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Keeping Your Dog Warm This Winter

Keeping Your Dog Warm This Winter

Toronto has a tricky climate. Because of our hot summers, many Torontonians have warm weather breeds. While breeds like Boston Terriers, Weimaraners, and Basset Hounds may be slightly more comfortable during a heat wave, they have a much harder time in the fall and winter months.

As winter approaches, we encourage you to think of ways you can help your dog weather the colder months. Here are our top ways to keep your dog warm this winter:

Invest in a dog coat and a sweater

For outside, choose a water resistant and wind resistant jacket for going in the snow. Remember that even if the temperature doesn’t feel too cold, if the wind is strong, it can really chill your pet. A simple acrylic sweater is not enough to keep your pet warm once the temperature drops. He needs a proper winter coat. If you are having trouble finding a decent one for your large and/or lean dog (I’m talking to you Greyhound owners), try Chilly Dogs.

Your shorthaired dog feels the draughts inside your house just like you do and he needs a sweater for lounging around the house. This is especially true for small dogs who are close to cold floors. Remember that puppies and older dogs get colder and dogs with arthritis are more prone to feel the cold. Try a heated bed for your arthritic dog and use all year round.

These boots are made for winter walking

Not only are toes are one of the most vulnerable areas for frostbite, but dogs regulate their temperature through the soles of their feet so protecting their feet from the cold starts with his feet. Ice and snow can also cause dry and cracked pads on your dog’s feet and boots are also less likely to slip on ice. Need another reason to make him cover those tootsies?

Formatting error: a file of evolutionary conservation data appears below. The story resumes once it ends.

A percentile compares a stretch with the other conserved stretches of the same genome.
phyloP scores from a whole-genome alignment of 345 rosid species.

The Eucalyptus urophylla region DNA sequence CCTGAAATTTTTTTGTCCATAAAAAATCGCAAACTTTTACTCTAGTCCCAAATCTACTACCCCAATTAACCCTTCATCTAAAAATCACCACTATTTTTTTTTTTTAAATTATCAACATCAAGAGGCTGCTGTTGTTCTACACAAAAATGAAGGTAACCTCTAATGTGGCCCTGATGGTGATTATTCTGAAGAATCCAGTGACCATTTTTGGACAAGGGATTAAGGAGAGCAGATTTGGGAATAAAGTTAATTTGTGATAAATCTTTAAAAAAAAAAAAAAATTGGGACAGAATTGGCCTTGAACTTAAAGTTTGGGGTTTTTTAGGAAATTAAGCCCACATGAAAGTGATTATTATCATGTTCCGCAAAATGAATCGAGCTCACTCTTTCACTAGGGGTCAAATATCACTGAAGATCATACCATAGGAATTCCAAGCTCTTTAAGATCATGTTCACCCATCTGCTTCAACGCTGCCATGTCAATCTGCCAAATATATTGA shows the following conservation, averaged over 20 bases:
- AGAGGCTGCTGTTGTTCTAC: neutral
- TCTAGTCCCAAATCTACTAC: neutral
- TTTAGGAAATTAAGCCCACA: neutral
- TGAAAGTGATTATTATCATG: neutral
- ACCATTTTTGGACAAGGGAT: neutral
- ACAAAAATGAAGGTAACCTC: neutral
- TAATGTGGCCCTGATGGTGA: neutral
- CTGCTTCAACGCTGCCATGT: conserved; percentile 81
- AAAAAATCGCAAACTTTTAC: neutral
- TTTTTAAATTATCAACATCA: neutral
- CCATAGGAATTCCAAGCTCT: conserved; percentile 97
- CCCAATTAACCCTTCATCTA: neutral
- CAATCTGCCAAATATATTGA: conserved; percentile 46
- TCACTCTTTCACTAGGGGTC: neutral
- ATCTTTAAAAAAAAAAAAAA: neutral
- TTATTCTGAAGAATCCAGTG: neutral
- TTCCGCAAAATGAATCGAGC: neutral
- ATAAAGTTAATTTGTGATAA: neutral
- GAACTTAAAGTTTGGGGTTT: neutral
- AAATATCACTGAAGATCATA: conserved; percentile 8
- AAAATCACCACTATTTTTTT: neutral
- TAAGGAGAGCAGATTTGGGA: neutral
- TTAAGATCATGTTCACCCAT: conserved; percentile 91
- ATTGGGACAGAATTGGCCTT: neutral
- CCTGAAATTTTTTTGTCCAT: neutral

In the winter, there is not an inch of Toronto that isn’t peppered in salt. Salt and other products used to melt snow can seriously damage your dog’s feet, not to mention the fact that the salt will make your dog sick when he comes home and licks it off his feet. It’s a fact that dogs freak out when you put stuff on their feet. But this is one piece of gear that’s worth getting them accustomed to.

If the option of putting boots on your dog is just crazy talk, try keeping a bowl of warm water by the door. When you bring your dog in, give him a quick foot bath to melt ice balls that can cause frostbite and any de-icing chemicals he picked up on his paws. These will remove the irritation on his feet which compels him to lick.

Keep your dog groomed

Your dog’s coat provides natural insulation against the elements. Keep your dog’s coat brushed and free of mats and burrs if you want to keep him warm. Trim the hair between the foot pads to help prevent ice balls from forming as it’s these ice clumps that can cause frostbite. Regular grooming helps ensure proper body temperature during the winter months.

Feed them extra food

Dogs use up more calories to keep warm. If you slightly increase his caloric intake, he can work harder to keep his body temperature up.

Keep his bed warm

Your dog bed should be 3 inches off the cold floor to avoid draughts. Try a hot water bottle or a snuggle disk, which is a manufactured disk that is heated in a microwave oven and can maintain heat for hours. Make sure to supervise your dog if you suspect he’ll chew it.